Adsorbate Pairing on Oxide Surfaces: Influence on Reactivity and Dependence on Oxide, Adsorbate Pair, and Density Functional
Journal article, 2017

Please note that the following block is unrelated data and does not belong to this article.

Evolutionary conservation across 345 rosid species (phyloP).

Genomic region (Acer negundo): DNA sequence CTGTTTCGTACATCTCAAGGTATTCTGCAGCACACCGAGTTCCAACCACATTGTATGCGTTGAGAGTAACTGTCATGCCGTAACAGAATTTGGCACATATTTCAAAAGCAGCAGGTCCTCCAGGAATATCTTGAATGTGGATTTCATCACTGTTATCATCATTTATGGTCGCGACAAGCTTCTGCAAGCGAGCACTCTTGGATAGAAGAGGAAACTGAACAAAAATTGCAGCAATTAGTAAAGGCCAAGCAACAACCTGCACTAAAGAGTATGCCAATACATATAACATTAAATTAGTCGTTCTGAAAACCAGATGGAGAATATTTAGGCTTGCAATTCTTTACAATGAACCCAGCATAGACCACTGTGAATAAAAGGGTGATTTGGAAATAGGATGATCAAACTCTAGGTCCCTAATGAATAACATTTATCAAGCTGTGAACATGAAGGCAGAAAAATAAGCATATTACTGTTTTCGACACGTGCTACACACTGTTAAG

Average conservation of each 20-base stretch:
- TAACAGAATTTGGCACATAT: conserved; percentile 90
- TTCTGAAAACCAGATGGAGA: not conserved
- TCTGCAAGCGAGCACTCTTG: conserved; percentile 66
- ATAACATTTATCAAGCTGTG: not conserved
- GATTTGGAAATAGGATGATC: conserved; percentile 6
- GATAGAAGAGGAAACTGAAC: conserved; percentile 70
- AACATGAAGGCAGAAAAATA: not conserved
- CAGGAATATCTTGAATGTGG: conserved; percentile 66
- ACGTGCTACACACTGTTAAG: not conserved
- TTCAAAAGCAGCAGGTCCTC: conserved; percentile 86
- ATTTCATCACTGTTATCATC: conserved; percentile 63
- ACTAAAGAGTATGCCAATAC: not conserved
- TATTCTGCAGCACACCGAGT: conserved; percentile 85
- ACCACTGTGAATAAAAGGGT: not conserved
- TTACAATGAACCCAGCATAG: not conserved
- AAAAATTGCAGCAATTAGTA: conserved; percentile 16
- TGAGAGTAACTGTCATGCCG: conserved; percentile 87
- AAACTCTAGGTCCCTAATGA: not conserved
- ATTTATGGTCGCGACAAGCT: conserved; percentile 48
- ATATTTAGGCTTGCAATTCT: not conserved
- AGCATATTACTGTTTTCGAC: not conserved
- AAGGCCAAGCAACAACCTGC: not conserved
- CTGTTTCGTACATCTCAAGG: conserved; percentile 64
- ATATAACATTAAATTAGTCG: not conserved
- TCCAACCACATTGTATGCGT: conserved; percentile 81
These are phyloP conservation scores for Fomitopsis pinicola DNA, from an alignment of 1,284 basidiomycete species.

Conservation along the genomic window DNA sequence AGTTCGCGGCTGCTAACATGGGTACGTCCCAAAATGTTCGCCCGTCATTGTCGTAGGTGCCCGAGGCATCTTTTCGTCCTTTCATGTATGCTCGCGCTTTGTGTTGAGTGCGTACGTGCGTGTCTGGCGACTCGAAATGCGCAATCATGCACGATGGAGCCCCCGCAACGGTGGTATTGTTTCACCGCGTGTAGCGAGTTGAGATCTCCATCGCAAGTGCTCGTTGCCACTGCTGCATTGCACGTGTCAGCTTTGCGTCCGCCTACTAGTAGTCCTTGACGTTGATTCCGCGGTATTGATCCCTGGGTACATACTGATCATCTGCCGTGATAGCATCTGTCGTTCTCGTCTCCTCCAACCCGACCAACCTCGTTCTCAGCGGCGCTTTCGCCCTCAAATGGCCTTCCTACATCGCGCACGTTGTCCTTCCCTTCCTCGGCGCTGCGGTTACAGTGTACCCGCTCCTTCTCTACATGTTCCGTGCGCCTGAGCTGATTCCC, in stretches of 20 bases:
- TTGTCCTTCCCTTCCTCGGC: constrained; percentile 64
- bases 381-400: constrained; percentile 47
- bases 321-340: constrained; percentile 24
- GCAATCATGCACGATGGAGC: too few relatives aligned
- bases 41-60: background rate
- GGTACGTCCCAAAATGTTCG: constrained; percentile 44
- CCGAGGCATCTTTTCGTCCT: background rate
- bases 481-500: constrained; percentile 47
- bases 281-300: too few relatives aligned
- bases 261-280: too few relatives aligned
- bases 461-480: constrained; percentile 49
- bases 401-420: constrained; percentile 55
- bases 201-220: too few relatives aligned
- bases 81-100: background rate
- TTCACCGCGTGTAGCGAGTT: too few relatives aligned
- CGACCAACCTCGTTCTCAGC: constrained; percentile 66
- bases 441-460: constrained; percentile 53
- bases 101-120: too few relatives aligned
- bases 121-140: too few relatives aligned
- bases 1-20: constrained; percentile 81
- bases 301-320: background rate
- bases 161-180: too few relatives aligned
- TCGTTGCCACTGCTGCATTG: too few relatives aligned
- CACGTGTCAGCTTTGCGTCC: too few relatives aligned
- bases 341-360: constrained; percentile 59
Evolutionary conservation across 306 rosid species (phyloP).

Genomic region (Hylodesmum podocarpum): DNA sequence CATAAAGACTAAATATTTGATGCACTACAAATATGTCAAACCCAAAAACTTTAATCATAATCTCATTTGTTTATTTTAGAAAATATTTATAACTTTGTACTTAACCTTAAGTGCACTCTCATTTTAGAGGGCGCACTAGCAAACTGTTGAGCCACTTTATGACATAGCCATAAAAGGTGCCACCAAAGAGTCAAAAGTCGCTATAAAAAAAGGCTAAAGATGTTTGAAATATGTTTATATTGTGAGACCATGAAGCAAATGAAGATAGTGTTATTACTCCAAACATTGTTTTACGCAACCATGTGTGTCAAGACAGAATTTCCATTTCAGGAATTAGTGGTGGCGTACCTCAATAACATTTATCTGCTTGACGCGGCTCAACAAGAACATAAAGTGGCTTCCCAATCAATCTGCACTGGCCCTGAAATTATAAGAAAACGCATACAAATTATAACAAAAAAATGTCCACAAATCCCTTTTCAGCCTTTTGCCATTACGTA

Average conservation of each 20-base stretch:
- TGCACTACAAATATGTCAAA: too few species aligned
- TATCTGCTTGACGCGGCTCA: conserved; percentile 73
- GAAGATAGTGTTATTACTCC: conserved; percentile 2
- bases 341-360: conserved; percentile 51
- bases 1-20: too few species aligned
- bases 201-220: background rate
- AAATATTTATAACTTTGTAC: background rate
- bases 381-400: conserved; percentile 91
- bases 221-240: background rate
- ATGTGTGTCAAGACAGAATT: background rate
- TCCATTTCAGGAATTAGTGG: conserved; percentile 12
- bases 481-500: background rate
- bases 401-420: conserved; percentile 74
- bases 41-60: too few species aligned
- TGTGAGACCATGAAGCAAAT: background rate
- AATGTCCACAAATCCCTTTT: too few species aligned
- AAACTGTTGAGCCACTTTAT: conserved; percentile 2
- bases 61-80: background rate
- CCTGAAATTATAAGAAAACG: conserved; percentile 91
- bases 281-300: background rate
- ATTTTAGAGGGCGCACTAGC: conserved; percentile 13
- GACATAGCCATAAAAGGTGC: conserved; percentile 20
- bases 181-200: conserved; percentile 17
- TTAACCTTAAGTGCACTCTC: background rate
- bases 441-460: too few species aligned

Open-shell molecules on metal oxide surfaces frequently display cooperative adsorption mechanisms, where pairs of adsorbates are significantly more stable than the isolated species. In this work, density functional theory is used to investigate the cooperative adsorption of OH-H and NO2-NO on rocksalt BaO(100), rutile TiO2(110), fluorite CeO2(111), and tetragonal PdO(101) surfaces. The OH and NO2 adsorbates are considered to be located at the metal sites, whereas H and NO are situated on the oxygen sites. Despite differences in adsorption mechanisms, the pairing is found to be consistently exothermic. The pairing is most pronounced on BaO(100) and weakest on PdO(101). OH and H form more stable pairs than do NO2 and NO. In all cases except CeO2(111), the hybrid HSE06 functional predicts a stronger pairing than the semilocal PBE functional. The absolute pairing energy is a convoluted measure of charge transfer energies, electrostatic interactions, and ionic relaxations, which is analyzed in detail using a thermodynamic cycle. Adsorbate pairing has marked effects on the reactivity, which is exemplified by studying the reaction of CO with OH on CeO2(111).